The first to retreat was Weyland, and after a beat, the anomaly reached where Kusla and the others were standing.
The first to panic were the terrified soldiers.
“I-it’s a miasma! Toxic gases from the mines!”
Man, armed with some half-baked knowledge, would only have their fear amplified.
But despite so, there was truly a stench. It was a unique smell, like rock being cut up.
The only one covering her nose and not knowing what to do was Irine.
Kusla and Weyland knew what that was, and Fenesis appeared to have realized something,
“This smell…is it…?”
She looked up at Kusla, muttering.
Weyland again swung the hammer down, enlarging the hole, and moved the rubble aside.
A stinging stench filled the hole, and something akin to a large bear was sprawled all over the floor.
A few dragons were hidden there.
Wrong, it should be said to have the appearance of a dragon, akin to the replica seen at the plaza.
“Irine, your turn.”
Kusla instructed Irine while she had tumbled to the floor in shock.
“You’re going to investigate the dragon corpse, as for us,”
He showed a sneer, pausing his words,
“We’re going to investigate the dragon blood.”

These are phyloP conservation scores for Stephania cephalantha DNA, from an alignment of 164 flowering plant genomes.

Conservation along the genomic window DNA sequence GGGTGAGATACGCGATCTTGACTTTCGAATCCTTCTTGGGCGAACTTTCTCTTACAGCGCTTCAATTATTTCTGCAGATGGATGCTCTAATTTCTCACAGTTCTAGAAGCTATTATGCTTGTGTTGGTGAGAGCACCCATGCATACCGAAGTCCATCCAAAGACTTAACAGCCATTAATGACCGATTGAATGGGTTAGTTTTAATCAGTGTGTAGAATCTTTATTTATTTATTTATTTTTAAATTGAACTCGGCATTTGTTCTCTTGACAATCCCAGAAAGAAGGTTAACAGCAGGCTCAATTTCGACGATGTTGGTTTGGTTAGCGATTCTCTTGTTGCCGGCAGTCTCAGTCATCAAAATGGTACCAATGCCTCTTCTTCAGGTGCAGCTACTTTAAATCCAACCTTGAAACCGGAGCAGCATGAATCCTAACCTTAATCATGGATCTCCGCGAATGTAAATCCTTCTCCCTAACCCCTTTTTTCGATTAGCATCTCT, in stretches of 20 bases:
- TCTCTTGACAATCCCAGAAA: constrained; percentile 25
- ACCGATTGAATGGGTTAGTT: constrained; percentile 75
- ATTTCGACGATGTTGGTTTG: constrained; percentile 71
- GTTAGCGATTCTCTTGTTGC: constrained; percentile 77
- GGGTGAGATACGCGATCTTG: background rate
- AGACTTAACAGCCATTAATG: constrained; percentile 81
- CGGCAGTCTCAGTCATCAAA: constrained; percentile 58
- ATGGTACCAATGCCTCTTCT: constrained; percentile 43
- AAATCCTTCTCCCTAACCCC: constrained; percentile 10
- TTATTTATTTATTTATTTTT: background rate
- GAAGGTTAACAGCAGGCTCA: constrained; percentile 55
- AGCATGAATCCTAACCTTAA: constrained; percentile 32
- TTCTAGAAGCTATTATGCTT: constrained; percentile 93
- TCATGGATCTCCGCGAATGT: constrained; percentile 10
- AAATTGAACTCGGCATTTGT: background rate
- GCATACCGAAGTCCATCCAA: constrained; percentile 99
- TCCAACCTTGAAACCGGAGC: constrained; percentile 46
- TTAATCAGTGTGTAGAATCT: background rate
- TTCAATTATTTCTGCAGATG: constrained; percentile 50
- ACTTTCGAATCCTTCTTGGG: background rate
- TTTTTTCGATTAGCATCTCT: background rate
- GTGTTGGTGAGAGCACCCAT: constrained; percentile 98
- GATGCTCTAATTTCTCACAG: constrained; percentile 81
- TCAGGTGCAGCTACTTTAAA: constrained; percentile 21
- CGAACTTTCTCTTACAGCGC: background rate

Saying that, Kusla took a step forward, only to have Fenesis tugging at his sleeve, stopping him.
She looked up at him apprehensively, but when their eyes met, she hastily let go.
“I won’t be going anywhere.”
Kusla put his hand on hers.
“Wait here for a moment.”
Once her head was patted a few times, Fenesis shrank back, and seemed to have something to say, only to remain quiet.
Together with Weyland, who merely shrugged at this, they entered the room behind the statue.
It was a room with a high ceiling, so high that neight of them could reach even with their arms raised. There were six dragon statues there.
Some were lacking in body parts, while others were contorted.
“Wounds from the war, huh?”
Weyland muttered, and stopped once he spotted something.
“What is it?”
Kusla stood beside Weyland, and he too gasped.
Leaning on the wall were two sets of skeletons that had been long deceased.
“…Don’t say anything.”
Kusla merely muttered, and went deep into the room to search for his target.
Weyland watched the skeletons, and then followed Kusla.
The two skeletons seemed to be leaning on each other.
Their clothes were gone with the wind, but that unique shape was distinguishable. They had ball and shackles chained on the feet. It was likely they were the deformed who were sealed along with the dragons.
Kusla had descended the stairs deep inside the room, and called for his partner’s name.
And soon, he arrived at his side, before giving a whistle.
“Want to try dropping a candle accidentally now~?”
Kusla tersely responded.
Before them was a lake darker that darkness.
A brief touch on the toes would show that it was no ordinary water. It was a fluid more viscous than that, so much that it was similar to the hatred and malice of humanity.
“So this is the true identity of the dragon blood?”
Weyland said, totally taken aback by this.